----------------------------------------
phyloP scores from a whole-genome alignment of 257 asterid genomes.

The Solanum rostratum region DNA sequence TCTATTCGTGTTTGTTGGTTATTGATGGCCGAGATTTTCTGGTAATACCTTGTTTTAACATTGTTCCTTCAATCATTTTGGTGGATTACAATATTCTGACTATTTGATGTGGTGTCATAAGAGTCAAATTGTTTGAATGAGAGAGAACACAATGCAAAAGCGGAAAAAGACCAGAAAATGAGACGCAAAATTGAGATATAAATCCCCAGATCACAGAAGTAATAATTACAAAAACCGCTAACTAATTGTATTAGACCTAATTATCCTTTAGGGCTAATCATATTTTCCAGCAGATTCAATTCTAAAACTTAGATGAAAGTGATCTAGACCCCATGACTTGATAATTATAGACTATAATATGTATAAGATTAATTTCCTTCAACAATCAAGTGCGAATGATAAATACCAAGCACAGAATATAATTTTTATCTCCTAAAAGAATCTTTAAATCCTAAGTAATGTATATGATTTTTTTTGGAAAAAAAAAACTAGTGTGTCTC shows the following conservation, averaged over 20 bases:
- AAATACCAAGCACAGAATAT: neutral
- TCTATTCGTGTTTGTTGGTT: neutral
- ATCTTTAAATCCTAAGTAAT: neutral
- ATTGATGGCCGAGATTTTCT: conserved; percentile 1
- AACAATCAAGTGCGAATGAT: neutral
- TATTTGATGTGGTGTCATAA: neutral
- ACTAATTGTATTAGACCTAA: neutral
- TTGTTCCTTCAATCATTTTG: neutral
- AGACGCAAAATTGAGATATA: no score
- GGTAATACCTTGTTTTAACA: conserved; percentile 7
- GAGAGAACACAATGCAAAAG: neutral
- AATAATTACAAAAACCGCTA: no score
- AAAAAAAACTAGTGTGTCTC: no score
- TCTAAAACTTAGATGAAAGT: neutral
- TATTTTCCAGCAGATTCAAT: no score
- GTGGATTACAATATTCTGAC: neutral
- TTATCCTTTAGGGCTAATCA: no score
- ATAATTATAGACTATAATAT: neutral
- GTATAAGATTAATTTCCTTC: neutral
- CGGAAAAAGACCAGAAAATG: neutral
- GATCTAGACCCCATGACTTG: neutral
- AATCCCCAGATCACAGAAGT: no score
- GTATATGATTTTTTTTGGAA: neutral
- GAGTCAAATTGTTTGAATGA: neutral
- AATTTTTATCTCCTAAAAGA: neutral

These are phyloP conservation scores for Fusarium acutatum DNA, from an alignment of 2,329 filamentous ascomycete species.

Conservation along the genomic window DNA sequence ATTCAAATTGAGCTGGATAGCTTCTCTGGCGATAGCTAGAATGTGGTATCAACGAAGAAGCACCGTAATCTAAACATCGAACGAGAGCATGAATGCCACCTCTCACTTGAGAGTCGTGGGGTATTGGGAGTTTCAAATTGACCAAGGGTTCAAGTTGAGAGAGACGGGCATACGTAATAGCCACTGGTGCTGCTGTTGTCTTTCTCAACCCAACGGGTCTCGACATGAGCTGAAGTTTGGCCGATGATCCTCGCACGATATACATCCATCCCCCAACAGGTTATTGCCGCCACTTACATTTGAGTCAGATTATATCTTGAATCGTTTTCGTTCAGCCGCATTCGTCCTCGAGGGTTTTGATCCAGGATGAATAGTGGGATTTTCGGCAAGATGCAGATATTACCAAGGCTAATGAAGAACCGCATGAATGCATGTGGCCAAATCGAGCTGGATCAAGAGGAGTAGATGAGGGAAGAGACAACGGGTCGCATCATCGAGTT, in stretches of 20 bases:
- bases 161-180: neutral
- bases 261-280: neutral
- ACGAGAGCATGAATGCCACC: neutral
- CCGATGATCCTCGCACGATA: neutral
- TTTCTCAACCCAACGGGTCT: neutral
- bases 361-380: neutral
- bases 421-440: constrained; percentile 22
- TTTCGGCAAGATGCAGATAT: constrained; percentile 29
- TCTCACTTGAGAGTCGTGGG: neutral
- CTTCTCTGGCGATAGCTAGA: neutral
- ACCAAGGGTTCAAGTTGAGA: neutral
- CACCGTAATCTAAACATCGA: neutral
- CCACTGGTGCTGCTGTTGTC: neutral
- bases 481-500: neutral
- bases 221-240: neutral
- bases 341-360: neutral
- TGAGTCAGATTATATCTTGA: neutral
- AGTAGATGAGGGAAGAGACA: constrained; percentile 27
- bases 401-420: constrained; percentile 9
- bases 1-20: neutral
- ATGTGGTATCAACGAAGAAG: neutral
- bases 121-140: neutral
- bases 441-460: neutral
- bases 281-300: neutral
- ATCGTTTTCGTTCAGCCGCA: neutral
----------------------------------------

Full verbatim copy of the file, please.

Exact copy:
phyloP scores from a whole-genome alignment of 257 asterid genomes.

The Solanum rostratum region DNA sequence TCTATTCGTGTTTGTTGGTTATTGATGGCCGAGATTTTCTGGTAATACCTTGTTTTAACATTGTTCCTTCAATCATTTTGGTGGATTACAATATTCTGACTATTTGATGTGGTGTCATAAGAGTCAAATTGTTTGAATGAGAGAGAACACAATGCAAAAGCGGAAAAAGACCAGAAAATGAGACGCAAAATTGAGATATAAATCCCCAGATCACAGAAGTAATAATTACAAAAACCGCTAACTAATTGTATTAGACCTAATTATCCTTTAGGGCTAATCATATTTTCCAGCAGATTCAATTCTAAAACTTAGATGAAAGTGATCTAGACCCCATGACTTGATAATTATAGACTATAATATGTATAAGATTAATTTCCTTCAACAATCAAGTGCGAATGATAAATACCAAGCACAGAATATAATTTTTATCTCCTAAAAGAATCTTTAAATCCTAAGTAATGTATATGATTTTTTTTGGAAAAAAAAAACTAGTGTGTCTC shows the following conservation, averaged over 20 bases:
- AAATACCAAGCACAGAATAT: neutral
- TCTATTCGTGTTTGTTGGTT: neutral
- ATCTTTAAATCCTAAGTAAT: neutral
- ATTGATGGCCGAGATTTTCT: conserved; percentile 1
- AACAATCAAGTGCGAATGAT: neutral
- TATTTGATGTGGTGTCATAA: neutral
- ACTAATTGTATTAGACCTAA: neutral
- TTGTTCCTTCAATCATTTTG: neutral
- AGACGCAAAATTGAGATATA: no score
- GGTAATACCTTGTTTTAACA: conserved; percentile 7
- GAGAGAACACAATGCAAAAG: neutral
- AATAATTACAAAAACCGCTA: no score
- AAAAAAAACTAGTGTGTCTC: no score
- TCTAAAACTTAGATGAAAGT: neutral
- TATTTTCCAGCAGATTCAAT: no score
- GTGGATTACAATATTCTGAC: neutral
- TTATCCTTTAGGGCTAATCA: no score
- ATAATTATAGACTATAATAT: neutral
- GTATAAGATTAATTTCCTTC: neutral
- CGGAAAAAGACCAGAAAATG: neutral
- GATCTAGACCCCATGACTTG: neutral
- AATCCCCAGATCACAGAAGT: no score
- GTATATGATTTTTTTTGGAA: neutral
- GAGTCAAATTGTTTGAATGA: neutral
- AATTTTTATCTCCTAAAAGA: neutral

These are phyloP conservation scores for Fusarium acutatum DNA, from an alignment of 2,329 filamentous ascomycete species.

Conservation along the genomic window DNA sequence ATTCAAATTGAGCTGGATAGCTTCTCTGGCGATAGCTAGAATGTGGTATCAACGAAGAAGCACCGTAATCTAAACATCGAACGAGAGCATGAATGCCACCTCTCACTTGAGAGTCGTGGGGTATTGGGAGTTTCAAATTGACCAAGGGTTCAAGTTGAGAGAGACGGGCATACGTAATAGCCACTGGTGCTGCTGTTGTCTTTCTCAACCCAACGGGTCTCGACATGAGCTGAAGTTTGGCCGATGATCCTCGCACGATATACATCCATCCCCCAACAGGTTATTGCCGCCACTTACATTTGAGTCAGATTATATCTTGAATCGTTTTCGTTCAGCCGCATTCGTCCTCGAGGGTTTTGATCCAGGATGAATAGTGGGATTTTCGGCAAGATGCAGATATTACCAAGGCTAATGAAGAACCGCATGAATGCATGTGGCCAAATCGAGCTGGATCAAGAGGAGTAGATGAGGGAAGAGACAACGGGTCGCATCATCGAGTT, in stretches of 20 bases:
- bases 161-180: neutral
- bases 261-280: neutral
- ACGAGAGCATGAATGCCACC: neutral
- CCGATGATCCTCGCACGATA: neutral
- TTTCTCAACCCAACGGGTCT: neutral
- bases 361-380: neutral
- bases 421-440: constrained; percentile 22
- TTTCGGCAAGATGCAGATAT: constrained; percentile 29
- TCTCACTTGAGAGTCGTGGG: neutral
- CTTCTCTGGCGATAGCTAGA: neutral
- ACCAAGGGTTCAAGTTGAGA: neutral
- CACCGTAATCTAAACATCGA: neutral
- CCACTGGTGCTGCTGTTGTC: neutral
- bases 481-500: neutral
- bases 221-240: neutral
- bases 341-360: neutral
- TGAGTCAGATTATATCTTGA: neutral
- AGTAGATGAGGGAAGAGACA: constrained; percentile 27
- bases 401-420: constrained; percentile 9
- bases 1-20: neutral
- ATGTGGTATCAACGAAGAAG: neutral
- bases 121-140: neutral
- bases 441-460: neutral
- bases 281-300: neutral
- ATCGTTTTCGTTCAGCCGCA: neutral